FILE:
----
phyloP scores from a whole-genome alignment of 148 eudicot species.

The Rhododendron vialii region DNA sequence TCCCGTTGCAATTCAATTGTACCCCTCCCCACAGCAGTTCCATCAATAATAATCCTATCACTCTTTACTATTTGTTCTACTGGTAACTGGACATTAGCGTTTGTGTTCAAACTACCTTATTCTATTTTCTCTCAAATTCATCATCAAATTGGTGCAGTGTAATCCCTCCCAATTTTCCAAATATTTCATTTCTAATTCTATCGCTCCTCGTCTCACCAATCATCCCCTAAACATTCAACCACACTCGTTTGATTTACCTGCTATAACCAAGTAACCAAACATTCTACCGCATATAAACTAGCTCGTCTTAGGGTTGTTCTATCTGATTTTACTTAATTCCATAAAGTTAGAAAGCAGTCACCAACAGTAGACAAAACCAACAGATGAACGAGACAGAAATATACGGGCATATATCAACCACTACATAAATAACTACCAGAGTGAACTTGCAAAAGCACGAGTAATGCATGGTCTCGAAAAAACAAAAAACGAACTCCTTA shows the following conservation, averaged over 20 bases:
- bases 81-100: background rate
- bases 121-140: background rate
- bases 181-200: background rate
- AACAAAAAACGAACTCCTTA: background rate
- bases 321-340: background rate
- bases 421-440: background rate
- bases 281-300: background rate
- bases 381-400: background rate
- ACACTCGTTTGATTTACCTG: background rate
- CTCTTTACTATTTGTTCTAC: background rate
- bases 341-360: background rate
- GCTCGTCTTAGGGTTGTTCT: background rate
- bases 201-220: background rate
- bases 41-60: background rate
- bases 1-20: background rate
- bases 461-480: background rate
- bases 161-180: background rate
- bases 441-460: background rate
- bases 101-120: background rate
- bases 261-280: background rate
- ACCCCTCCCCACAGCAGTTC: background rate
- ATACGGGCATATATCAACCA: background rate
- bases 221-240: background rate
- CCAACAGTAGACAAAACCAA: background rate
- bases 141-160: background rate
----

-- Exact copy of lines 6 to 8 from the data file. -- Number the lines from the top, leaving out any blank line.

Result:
- AACAAAAAACGAACTCCTTA: background rate
- bases 321-340: background rate
- bases 421-440: background rate